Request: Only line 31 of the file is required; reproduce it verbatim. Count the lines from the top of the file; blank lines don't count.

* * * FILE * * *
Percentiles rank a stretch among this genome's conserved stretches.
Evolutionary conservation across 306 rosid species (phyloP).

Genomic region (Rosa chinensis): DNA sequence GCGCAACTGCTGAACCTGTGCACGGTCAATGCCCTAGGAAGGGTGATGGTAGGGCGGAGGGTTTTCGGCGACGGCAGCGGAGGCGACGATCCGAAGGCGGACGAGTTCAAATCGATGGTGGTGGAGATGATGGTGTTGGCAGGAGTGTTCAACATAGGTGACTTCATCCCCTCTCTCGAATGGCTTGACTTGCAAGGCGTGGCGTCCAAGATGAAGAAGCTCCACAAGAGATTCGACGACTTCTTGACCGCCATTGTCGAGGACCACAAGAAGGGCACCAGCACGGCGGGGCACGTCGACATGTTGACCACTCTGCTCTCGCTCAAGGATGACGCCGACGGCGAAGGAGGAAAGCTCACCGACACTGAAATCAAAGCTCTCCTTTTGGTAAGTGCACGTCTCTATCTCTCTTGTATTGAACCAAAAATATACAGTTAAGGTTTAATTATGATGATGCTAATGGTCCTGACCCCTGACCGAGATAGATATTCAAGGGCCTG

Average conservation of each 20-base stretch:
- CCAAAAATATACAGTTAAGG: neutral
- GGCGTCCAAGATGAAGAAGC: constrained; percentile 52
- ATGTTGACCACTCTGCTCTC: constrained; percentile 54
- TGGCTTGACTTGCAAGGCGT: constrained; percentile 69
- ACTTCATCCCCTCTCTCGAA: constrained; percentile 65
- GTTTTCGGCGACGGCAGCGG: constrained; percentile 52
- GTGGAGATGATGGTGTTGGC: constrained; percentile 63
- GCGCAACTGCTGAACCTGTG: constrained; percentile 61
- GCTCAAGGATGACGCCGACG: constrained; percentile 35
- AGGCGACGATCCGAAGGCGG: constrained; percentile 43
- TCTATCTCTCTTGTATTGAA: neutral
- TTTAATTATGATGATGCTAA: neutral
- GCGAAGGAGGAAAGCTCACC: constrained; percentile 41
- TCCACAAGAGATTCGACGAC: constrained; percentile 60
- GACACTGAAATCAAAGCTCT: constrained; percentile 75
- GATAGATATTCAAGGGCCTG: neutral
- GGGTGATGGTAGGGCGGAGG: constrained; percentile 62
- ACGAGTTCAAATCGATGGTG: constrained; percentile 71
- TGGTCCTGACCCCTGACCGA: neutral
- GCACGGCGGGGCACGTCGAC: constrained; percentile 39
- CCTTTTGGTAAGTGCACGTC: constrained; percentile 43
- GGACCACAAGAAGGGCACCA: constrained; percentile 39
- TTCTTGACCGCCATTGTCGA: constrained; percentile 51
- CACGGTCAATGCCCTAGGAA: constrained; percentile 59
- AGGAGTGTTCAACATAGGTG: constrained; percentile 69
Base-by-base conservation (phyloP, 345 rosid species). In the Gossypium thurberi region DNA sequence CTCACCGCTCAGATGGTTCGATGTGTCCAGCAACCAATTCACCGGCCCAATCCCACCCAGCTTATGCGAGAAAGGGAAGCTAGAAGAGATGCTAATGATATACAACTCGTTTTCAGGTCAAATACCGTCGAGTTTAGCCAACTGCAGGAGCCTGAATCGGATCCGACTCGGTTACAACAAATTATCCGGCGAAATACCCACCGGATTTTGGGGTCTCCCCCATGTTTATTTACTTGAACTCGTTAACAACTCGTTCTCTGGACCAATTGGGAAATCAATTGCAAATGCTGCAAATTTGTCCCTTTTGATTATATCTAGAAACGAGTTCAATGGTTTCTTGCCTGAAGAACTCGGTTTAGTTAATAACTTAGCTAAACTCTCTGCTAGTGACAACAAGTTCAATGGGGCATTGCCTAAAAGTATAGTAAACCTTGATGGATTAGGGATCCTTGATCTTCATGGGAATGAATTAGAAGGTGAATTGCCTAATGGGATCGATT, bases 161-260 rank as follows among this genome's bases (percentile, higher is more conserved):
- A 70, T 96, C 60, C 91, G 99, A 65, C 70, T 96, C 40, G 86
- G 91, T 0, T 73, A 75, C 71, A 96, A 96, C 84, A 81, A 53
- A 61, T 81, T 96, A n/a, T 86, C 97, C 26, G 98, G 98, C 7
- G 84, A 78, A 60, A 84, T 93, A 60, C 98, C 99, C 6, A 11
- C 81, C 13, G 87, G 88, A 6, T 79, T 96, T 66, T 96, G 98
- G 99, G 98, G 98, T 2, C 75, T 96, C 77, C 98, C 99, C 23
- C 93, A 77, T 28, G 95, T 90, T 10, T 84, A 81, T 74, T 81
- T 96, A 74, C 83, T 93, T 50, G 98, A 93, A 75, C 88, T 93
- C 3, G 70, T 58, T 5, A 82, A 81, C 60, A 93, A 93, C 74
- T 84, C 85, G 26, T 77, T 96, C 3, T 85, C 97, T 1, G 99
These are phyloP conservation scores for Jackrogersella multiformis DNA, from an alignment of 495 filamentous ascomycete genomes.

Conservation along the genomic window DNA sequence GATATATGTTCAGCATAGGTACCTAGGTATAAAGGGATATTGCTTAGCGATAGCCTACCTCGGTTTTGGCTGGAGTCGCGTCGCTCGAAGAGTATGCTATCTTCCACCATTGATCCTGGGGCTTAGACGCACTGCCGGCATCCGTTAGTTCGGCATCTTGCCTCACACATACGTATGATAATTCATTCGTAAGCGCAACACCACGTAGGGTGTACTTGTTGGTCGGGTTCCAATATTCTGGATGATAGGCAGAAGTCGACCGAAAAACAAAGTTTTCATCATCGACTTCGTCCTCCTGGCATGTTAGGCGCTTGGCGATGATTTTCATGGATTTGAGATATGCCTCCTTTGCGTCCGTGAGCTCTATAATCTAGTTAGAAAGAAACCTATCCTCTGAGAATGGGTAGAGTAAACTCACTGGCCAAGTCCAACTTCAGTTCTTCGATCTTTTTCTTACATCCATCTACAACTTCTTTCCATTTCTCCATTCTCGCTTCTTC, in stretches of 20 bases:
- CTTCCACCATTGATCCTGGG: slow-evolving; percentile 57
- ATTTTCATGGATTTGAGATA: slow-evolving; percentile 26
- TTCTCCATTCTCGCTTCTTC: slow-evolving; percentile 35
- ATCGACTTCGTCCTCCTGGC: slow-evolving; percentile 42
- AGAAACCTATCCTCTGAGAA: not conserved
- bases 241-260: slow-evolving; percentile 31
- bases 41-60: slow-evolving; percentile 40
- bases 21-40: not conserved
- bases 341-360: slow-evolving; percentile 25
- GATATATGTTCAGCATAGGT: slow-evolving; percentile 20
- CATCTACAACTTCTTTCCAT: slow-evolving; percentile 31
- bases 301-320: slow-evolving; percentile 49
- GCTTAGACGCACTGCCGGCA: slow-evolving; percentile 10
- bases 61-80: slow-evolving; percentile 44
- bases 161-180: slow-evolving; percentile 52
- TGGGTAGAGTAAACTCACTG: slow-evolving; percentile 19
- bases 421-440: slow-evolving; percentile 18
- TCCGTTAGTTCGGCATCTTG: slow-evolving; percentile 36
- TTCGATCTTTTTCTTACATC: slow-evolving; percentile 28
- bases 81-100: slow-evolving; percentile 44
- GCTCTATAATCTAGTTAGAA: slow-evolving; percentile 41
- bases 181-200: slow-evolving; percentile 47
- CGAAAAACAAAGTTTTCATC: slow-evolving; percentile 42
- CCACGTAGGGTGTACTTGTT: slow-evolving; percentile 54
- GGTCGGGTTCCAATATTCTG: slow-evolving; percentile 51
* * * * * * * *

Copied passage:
- A 70, T 96, C 60, C 91, G 99, A 65, C 70, T 96, C 40, G 86